Penal Populism: Key Ideas in Criminology Series
J. Pratt: Routledge (2007)
Expertly drawing on international examples and existing literature, Penal Populism closes a gap in the field of criminology. In this fascinating expose of current crime policy, author John Pratt examines the role played by penal populism on trends in contemporary penal policy.
Penal populism is associated with the public's decline of deference to the criminal justice establishment amidst alarm that crime is out of control. Pratt argues that new media technology is helping to spread national insecurities and politicians are not only encouraging such sentiments but are also being led on by them. Pratt explains it is having most influence in the development of policy on sex offenders, youth crime, persistent criminals and anti-social behaviour.
This topical resource also covers new dimensions of the phenomenon, including:
the changing nature and structure of the mass media
less reliance on the more orthodox expertise of civil servants and academics
limitations to the impact of populism, bureaucratic resistance from judges, lawyers and academics and the restorative justice movement.
This is essential reading for students, researchers and professionals working in criminology and crime policy.
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Penal Populism and Public Opinion – Lessons from Five Countries
J. Roberts et. al: Oxford University Press (2003)
Although criminal justice systems vary greatly around the world, one theme has emerged in recent years – a rise in both the rhetoric and practice of severe punishment at a time when public opinion has played a pivotal role in sentencing policy and reforms.
The authors argue that the growth of penal populism has meant that criminal justice policies have been designed to appeal to the public appetite for punitiveness and that it does very little to reduce crime or understand community views. They call for the introduction of more informed, research-based sentencing policies across the western world.
The Politics of Sentencing Reform
C.M.V Clarkson and R. Morgan: Clarendon Press Oxford (2005)
In recent years, sentencing practice and reform has assumed a high political profile in many jurisdictions. Changing public attitudes about the relative seriousness of different offenses, evidence of inconsistent governmental concerns about the escalating costs of criminal justice, and support for a return to more traditional conceptions of justice in the wake of loss of faith in individualistic rehabilitative responses to offending, have all given sharper focus to the reformist agenda.
This text brings together case-studies of legislative sentencing reform initiatives in the USA and Canada, Australia, Sweden, and England and Wales alongside three essays by leading international authorities on the impetus for and dynamics of change. The picture that emerges is complex. Changing sentencing policy is a highly political process in which, as these case studies show, options are judged to be acceptable as much for their presentational characteristics as their substantive ones.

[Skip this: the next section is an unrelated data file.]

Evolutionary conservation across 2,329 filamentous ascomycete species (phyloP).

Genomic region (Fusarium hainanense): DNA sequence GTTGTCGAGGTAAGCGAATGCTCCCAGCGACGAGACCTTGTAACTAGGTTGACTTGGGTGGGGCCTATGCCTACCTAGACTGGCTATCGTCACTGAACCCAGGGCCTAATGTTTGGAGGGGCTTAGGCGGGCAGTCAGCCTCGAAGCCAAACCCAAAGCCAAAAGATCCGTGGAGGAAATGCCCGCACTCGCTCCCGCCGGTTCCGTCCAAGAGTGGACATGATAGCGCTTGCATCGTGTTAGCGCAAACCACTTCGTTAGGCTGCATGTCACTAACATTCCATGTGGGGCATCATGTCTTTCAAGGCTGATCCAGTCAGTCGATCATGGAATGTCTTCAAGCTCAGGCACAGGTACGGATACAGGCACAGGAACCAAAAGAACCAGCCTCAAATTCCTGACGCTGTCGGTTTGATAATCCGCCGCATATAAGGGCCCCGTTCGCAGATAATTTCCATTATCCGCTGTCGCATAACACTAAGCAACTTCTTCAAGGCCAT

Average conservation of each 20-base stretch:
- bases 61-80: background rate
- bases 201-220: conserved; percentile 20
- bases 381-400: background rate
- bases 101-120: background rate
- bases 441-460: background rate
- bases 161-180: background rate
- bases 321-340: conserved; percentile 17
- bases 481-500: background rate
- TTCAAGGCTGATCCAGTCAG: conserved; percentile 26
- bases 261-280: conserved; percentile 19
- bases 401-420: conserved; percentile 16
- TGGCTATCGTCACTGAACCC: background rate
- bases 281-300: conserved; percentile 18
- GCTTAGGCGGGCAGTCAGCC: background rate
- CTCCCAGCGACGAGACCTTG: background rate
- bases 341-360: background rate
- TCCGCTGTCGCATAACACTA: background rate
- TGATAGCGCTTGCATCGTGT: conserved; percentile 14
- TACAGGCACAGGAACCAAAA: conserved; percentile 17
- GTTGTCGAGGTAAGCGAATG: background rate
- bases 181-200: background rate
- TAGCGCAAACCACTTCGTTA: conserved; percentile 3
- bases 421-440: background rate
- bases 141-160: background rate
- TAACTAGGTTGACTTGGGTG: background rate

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Penal Populism, Sentencing Councils and Sentencing Policy
A. Freiberg and K. Gelb (eds): Hawkins Press, 2008
With particular emphasis on the emerging role of sentencing commissions, advisory councils or panels in a number of English speaking countries, this book brings together the theoretical perspectives on the role of the public in the development of sentencing policy.
Freiberg and Gelb expand and develop the existing literature that looks at public attitudes to justice and the role that the “public” can play in influencing policy. It asks the critical questions: even if “public opinion”, or preferably, “public judgment” can be ascertained in relation to a particular sentencing issue, should it be relevant to court decision-making, to institutional decision-making and to the political process? And if so, how?
For the first time, descriptions and analyses of new and proposed sentencing advisory bodies in Australia, New Zealand, the United States, the United Kingdom, Scotland and South Africa are outlined and provided. Further, it adds to the knowledge in the field of public opinion by presenting practical examples of ways in which the public has a role in sentencing – illustrating the implementation of recommendations that have been made in existing research over the past few years. These recommendations have focussed on ways to improve public knowledge about the criminal justice system in order to counter political platforms and public outcries that are based on misinformation and misconceptions about the criminal justice system and in particular, about the nature of current sentencing practice.
The book is structured in two parts. Part 1 deals with general matters relating to public opinion: our knowledge of what it is or purports to be, and how that influences or shapes sentencing policy. Part 2 deals with the development, and nature of, sentencing councils and their roles vis a vis the public, government and courts.
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